#PTonICE Daily Show – Friday, May 10th, 2024 – Earning more as a PT

In today’s episode of the PT on ICE Daily Show, Fitness Athlete lead faculty Zach Long discusses how to earn more as a PT working with fitness athletes, including learning to understand how much you’re currently generating & earning, as well as ways to increase your take-home pay.

Take a listen to the episode or check out the full show notes on our blog at www.ptonice.com/blog

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Hey everybody, Alan here. Currently I have the pleasure of serving as their Chief Operating Officer here at ICE. Before we jump into today’s episode of the PTI Nice Daily Show, let’s give a shout out to our sponsor Jane, a clinic management software and EMR. Whether you’re just starting to do your research or you’ve been contemplating switching your software for a while now, the Jane team understands that this process can feel intimidating. That’s why their goal is to provide you with the onboarding resources you need to make your switch as smooth as possible. Jane offers personalized calls to set up your account, a free date import, and a variety of online resources to get you up and running quickly once you switch. And if you need a helping hand along the way, you’ll have access to unlimited phone, email, and chat support included in your Jane subscription. If you’re interested in learning more, you want to book a one-on-one demo, you can head on over to jane.app.switch. And if you decide to make the switch, don’t forget to use the code ICEPT1MO at signup to receive a one-month free grace period on your new Jane account.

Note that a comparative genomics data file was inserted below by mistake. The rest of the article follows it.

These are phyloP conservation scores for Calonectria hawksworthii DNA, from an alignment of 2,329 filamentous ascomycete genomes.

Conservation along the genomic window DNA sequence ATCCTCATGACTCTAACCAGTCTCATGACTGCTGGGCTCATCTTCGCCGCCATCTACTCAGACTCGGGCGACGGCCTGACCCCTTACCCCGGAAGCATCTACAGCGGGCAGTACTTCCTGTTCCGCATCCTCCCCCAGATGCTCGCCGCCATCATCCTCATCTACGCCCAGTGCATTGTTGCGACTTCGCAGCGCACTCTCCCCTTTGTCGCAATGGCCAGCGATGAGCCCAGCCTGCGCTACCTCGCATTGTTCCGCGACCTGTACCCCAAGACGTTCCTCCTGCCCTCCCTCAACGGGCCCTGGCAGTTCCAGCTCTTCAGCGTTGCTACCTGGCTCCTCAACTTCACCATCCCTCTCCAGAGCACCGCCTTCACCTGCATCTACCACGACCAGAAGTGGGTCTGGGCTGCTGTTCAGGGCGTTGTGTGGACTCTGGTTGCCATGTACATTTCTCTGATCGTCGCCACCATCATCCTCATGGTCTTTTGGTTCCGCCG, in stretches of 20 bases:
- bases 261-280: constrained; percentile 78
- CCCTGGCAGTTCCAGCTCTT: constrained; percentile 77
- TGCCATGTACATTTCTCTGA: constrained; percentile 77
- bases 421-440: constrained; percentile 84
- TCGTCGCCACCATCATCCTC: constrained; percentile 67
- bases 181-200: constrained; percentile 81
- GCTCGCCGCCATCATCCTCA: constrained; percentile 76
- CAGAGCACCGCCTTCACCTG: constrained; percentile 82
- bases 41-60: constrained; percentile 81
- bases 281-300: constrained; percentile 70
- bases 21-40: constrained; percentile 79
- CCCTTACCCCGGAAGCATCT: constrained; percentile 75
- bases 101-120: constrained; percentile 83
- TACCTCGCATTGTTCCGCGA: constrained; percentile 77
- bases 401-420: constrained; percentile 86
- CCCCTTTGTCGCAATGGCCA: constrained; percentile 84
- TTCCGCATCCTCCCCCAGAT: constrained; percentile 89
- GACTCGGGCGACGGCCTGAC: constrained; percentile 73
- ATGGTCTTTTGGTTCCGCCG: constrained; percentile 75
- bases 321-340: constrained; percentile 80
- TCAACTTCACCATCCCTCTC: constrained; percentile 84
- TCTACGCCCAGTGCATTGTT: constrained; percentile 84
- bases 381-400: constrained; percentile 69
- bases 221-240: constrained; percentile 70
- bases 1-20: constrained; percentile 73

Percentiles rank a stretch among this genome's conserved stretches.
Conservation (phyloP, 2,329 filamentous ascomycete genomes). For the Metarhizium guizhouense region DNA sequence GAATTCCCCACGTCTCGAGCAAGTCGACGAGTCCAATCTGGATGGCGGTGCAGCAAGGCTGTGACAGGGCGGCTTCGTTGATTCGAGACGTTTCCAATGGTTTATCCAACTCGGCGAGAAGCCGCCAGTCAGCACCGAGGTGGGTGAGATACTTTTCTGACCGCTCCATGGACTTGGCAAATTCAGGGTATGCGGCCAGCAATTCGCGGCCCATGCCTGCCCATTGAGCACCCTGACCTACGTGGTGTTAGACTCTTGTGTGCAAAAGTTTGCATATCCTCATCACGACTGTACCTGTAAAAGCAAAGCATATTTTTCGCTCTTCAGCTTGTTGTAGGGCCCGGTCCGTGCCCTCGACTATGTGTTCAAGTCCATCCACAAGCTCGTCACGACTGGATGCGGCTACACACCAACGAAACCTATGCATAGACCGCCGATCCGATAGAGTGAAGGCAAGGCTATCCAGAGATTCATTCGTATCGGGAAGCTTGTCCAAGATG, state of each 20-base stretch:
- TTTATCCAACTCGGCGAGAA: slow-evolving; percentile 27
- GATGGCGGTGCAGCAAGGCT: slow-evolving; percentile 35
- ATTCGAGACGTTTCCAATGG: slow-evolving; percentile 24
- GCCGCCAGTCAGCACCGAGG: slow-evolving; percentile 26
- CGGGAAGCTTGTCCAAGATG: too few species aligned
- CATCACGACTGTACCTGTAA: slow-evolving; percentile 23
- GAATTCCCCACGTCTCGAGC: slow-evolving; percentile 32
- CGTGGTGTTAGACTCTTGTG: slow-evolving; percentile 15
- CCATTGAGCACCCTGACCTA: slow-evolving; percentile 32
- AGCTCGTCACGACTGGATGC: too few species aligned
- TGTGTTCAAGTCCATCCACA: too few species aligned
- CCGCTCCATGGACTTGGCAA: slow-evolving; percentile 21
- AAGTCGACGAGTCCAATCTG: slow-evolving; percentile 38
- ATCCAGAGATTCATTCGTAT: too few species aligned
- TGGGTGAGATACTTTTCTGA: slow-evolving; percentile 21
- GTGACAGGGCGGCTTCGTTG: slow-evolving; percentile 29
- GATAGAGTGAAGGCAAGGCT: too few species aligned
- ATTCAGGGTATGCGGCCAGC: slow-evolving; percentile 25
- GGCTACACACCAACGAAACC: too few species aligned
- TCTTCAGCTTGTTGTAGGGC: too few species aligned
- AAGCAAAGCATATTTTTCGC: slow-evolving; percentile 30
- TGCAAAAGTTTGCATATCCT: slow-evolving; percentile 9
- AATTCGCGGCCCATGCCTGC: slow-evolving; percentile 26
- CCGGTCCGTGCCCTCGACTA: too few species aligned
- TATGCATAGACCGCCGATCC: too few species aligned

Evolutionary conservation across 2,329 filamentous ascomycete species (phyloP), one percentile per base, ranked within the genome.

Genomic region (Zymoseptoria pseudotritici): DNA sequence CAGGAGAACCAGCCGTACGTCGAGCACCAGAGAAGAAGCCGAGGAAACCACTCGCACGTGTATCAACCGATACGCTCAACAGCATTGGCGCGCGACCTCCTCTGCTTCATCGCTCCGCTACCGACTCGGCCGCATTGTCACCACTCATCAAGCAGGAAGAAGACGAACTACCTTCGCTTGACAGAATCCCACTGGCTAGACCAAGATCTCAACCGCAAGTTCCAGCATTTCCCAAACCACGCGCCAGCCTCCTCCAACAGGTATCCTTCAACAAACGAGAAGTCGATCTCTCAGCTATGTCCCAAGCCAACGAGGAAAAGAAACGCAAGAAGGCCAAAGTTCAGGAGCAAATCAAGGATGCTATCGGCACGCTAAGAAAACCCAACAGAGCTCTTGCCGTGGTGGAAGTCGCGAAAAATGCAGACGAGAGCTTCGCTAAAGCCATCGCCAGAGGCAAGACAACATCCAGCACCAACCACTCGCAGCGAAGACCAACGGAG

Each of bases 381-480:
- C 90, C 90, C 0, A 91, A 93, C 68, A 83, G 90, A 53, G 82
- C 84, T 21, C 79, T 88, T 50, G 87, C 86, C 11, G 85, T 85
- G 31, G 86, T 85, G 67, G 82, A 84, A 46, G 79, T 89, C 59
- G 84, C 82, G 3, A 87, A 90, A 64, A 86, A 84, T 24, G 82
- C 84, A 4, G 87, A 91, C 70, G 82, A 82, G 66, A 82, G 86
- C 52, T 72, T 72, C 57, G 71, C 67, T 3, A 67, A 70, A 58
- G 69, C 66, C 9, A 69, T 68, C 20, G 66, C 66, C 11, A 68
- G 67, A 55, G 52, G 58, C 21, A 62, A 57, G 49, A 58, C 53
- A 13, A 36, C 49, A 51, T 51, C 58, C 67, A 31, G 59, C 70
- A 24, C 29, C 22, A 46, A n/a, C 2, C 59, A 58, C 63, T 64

Good morning, everybody. Welcome to the PT on Ice Daily Show, the May 10th episode, Fitness Athlete Friday, always the best day of the week here on the podcast. Excited to chat to you all today about a couple of different strategies for us to earn more money as physical therapists. We all know how much money that the average student is coming out with in terms of Debt when they graduate and that’s we’re constantly as a profession complaining about these declining reimbursement rates while it’s becoming more Expensive to become a physical therapist But I think we’re missing the boat on a lot of different things that could actually help us generate more money Whether we are a business owner or an employee. So I want to hit a couple strategies for that For you all today Before we jump into that topic, I do have to mention one thing that we have coming up inside the Fitness Athlete Division. That is June 22nd and 23rd in Fenton, Michigan. We are hosting our first Fitness Athlete Summit. So we’re going to have the entire team there. All of our instructors are going to be together for one course. That one is going to be an absolute blast. Check that one out at PTOnIce.com. Alright, so we’re going to talk about a couple things specific to the fitness athlete in terms of earning more income. But before we get to those specific things, I want to talk a little bit more big picture on some things that I think are incredibly valuable for us to research and know and think about if our goal is to earn a little bit more income here.